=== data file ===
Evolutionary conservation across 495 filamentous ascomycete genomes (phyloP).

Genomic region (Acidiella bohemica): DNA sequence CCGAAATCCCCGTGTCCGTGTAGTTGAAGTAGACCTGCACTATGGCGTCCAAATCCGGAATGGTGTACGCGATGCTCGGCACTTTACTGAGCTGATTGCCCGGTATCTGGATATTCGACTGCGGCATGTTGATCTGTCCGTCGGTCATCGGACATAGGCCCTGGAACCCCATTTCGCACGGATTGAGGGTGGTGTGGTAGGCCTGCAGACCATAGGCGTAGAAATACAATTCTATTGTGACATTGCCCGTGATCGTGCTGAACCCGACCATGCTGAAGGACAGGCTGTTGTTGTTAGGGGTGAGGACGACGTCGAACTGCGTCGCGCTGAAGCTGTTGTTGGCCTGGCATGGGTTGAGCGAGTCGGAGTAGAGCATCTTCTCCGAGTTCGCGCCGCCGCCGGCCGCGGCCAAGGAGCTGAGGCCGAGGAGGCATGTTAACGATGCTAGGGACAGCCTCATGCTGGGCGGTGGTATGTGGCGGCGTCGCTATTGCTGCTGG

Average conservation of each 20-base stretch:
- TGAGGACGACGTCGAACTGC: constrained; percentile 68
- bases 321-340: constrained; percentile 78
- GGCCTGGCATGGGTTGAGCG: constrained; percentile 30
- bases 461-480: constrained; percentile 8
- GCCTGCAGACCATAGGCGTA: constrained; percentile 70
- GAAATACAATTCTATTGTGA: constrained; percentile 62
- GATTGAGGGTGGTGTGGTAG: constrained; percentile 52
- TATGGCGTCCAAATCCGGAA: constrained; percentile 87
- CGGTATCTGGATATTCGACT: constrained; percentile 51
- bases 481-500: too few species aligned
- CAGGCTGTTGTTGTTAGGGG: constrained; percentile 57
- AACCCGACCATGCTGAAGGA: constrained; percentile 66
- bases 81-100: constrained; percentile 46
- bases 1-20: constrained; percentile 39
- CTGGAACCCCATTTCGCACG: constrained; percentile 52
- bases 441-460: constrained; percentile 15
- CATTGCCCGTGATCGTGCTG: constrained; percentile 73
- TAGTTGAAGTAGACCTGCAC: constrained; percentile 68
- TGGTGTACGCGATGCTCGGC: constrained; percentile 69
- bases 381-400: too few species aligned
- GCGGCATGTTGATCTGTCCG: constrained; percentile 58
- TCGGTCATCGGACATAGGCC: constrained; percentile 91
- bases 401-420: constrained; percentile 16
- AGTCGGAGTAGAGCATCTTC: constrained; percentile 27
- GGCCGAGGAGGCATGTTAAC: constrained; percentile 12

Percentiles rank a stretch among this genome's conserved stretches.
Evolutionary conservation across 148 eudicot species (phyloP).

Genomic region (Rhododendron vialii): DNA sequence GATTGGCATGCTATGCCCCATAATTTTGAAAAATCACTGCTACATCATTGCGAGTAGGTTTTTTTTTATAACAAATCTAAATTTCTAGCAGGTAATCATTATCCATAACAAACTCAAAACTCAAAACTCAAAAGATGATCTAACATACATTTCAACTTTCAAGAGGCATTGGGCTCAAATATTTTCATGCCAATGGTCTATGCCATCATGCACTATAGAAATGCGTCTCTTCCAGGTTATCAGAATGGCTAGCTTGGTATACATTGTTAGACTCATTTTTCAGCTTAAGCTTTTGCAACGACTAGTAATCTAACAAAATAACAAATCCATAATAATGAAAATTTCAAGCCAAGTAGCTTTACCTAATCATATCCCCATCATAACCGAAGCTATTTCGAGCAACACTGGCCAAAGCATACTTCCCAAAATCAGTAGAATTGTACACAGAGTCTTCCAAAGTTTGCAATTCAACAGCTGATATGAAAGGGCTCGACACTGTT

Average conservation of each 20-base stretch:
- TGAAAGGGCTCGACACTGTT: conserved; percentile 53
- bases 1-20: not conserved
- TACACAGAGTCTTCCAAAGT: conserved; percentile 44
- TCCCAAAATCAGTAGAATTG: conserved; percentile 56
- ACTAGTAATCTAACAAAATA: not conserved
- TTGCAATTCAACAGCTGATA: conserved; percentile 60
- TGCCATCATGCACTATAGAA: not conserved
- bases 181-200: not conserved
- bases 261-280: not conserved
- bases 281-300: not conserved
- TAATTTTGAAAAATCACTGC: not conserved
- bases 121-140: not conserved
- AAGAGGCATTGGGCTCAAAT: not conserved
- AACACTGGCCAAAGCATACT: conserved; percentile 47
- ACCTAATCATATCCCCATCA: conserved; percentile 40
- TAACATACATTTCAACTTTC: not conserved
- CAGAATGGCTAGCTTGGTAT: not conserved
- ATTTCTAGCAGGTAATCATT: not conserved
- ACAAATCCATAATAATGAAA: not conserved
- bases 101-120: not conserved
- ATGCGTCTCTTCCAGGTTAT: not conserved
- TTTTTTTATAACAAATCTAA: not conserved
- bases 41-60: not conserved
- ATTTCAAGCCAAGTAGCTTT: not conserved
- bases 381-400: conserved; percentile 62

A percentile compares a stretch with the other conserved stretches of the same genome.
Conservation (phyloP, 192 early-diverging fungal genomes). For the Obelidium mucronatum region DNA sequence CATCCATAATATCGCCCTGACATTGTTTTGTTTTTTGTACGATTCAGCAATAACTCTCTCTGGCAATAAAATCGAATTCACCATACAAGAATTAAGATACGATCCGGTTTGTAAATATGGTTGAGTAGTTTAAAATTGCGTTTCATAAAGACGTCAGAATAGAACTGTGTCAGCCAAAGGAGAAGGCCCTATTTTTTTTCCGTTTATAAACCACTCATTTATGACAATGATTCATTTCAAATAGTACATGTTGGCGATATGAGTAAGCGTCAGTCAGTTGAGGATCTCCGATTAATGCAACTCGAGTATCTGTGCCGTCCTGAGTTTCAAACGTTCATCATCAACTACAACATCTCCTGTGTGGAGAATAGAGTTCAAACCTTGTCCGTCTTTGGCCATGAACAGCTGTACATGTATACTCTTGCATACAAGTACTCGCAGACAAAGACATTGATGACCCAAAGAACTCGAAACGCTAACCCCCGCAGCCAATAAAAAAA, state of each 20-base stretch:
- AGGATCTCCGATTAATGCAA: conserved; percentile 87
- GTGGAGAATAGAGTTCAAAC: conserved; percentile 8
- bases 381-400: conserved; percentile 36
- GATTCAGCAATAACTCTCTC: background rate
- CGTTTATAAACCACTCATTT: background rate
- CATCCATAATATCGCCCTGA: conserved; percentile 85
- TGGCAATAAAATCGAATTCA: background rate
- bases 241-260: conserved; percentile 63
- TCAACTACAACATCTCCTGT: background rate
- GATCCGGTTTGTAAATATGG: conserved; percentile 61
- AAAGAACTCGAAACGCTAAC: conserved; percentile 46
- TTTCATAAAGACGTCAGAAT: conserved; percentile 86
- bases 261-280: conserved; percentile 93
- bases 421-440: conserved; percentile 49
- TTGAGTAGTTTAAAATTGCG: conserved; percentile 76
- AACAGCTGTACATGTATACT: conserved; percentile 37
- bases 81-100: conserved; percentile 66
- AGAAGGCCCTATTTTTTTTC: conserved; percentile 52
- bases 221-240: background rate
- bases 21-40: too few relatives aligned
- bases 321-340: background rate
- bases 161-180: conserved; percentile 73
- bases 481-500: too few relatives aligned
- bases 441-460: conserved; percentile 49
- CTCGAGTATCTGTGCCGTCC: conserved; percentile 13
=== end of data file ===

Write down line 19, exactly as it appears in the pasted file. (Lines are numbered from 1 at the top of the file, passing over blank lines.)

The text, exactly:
- bases 441-460: constrained; percentile 15